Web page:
The Pogues play folk music with punk-rock feel. American rockers don't really mind the mixture

The term ``folk-punk'' has been tossed around for quite a while now, and it's used to describe a brand of music that goes back to cultural roots and then fuses them with the sharp-edged, contemporary sound of punk rock. The Pogues, an Irish-English band that plays Irish folk music with a raw attack that both celebrates and defies tradition, fits the description ``folk-punk'' exactly. The band's sound might raise the hair of Clancy Brothers and Chieftain fans, but young punk rockers seem to love it.

The Pogues are a seven-piece band that sings and plays a mix of traditional instruments (tin whistle, accordion, acoustic guitar, mandolin, concertina, banjo, etc.) and modern ones (electric bass and rock-style drum kit).

Shane MacGowan, a scrawny, tousel-headed young London Irishman, is the lead singer and composer of most of the Pogues' songs, although they do some traditional folk melodies, too.

Most of Mr. MacGowan's music, like the folk songs they imitate, tell stories. And, like many traditional songs, they deal with love, hard times, and sometimes the seamy side of life.

What really sets the Pogues apart, though, is that they don't actually play rock at all. Their rhythms are strictly Irish folky - though their audiences are rockers through and through.

So it's natural that their New York stop on their United States tour last summer was at the Ritz, a celebrated rock palace in Greenwich Village.

On the night of the Pogues' performance, the hall was packed with American fans, who stood shoulder to shoulder and wall to wall on the huge floor in front of the stage, waiting patiently like silent sentinels for the lights to go up. When they finally did (at 1:15 a.m.!) a true spectacle began.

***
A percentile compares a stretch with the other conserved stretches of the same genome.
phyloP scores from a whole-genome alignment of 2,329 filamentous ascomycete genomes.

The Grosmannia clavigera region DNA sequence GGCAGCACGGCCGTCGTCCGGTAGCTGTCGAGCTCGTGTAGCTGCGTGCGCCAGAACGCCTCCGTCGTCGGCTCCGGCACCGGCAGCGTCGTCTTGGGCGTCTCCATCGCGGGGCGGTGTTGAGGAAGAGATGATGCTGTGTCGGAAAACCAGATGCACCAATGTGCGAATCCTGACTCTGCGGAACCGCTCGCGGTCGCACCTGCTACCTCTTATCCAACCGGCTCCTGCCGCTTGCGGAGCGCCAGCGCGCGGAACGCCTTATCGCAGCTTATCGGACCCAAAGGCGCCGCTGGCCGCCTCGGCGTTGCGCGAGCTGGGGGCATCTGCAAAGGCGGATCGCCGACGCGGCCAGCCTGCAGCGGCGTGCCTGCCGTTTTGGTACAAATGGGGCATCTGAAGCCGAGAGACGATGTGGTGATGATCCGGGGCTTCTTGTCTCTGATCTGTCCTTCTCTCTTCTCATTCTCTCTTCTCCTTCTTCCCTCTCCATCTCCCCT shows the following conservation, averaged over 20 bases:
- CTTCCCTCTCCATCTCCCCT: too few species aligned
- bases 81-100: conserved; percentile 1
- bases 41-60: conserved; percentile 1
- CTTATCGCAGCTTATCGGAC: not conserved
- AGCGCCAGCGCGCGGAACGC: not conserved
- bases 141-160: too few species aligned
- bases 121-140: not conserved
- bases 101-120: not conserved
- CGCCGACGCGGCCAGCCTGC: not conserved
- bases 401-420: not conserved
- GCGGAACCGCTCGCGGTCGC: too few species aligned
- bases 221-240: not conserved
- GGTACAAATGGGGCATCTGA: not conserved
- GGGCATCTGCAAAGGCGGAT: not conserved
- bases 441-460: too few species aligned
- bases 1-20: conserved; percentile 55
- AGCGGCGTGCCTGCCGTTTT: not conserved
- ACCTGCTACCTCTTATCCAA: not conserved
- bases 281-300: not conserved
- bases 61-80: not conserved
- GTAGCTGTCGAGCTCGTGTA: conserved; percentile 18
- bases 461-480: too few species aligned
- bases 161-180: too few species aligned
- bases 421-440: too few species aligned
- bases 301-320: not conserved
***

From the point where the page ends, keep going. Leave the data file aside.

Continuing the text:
MacGowan, dressed in a nondescript shirt and pants and dark glasses, grabbed the microphone and started to sing in his growly baritone.

The band kicked off the tempo, and suddenly the crowd started jumping up and down, heads bobbing like corks on the ocean. As MacGowan and company sang one rousing tune after another, the audience went from jumping up and down to ``slam dancing'' - everybody slamming into each other like human bumper cars.

It was funny to see these carved-in-granite rockers getting so worked up - despite the band's abrupt, punkish attitude on stage and their drums and electric bass - over what is essentially an Irish pub band.

But without these trappings, would the young people have reacted in the same way?

Not a chance.

The Pogues' appeal lies not only in the novelty of their musical hybrid, but in the raw, defiant energy that they share with straight-ahead rock groups.

The Pogues are giving their fans something different and are acquainting them with a folk tradition they might never have otherwise known.

While other rock bands, including the most famous of them all, the Beatles, have derived their sound from Afro-American music, the Pogues have taken a different route. As music writer Glenn O'Brien stated in an article in Spin magazine, ``It's as if the Pogues woke up one morning and decided, `Why rip off African culture when we can rip off our own?'''

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